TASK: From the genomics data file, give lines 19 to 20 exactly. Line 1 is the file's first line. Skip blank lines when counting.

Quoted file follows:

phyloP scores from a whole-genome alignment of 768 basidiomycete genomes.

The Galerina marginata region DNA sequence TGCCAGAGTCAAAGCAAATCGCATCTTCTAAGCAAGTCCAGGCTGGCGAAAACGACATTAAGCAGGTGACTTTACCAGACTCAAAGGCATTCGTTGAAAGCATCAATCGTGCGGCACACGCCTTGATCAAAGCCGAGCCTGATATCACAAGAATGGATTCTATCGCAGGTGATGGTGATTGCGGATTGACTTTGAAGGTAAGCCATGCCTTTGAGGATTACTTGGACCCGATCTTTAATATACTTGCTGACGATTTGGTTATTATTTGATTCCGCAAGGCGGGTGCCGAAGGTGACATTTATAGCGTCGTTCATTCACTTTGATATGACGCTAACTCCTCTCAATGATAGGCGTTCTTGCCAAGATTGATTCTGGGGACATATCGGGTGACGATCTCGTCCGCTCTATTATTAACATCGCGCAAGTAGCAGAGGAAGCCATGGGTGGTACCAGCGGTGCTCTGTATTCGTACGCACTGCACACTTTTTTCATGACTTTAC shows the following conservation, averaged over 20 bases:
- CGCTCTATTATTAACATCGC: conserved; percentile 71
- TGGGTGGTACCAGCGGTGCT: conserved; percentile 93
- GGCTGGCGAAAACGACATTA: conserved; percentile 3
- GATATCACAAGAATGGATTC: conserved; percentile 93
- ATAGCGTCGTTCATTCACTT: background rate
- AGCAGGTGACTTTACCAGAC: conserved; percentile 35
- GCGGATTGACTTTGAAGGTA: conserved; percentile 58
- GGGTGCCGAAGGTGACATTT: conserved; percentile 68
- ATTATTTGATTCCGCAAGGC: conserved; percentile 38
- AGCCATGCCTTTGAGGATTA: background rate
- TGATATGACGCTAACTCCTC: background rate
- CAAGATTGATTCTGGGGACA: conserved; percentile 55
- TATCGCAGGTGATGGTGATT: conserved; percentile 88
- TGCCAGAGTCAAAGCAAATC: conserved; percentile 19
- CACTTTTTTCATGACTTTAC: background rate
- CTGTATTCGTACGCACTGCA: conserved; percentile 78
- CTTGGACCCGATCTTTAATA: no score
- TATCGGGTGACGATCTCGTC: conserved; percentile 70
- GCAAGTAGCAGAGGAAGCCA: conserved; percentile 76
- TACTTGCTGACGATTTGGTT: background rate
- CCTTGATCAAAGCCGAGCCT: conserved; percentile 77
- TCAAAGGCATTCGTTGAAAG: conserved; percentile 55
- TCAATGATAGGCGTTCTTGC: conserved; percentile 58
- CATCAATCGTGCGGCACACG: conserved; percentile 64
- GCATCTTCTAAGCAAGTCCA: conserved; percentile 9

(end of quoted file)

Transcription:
- CTTGGACCCGATCTTTAATA: no score
- TATCGGGTGACGATCTCGTC: conserved; percentile 70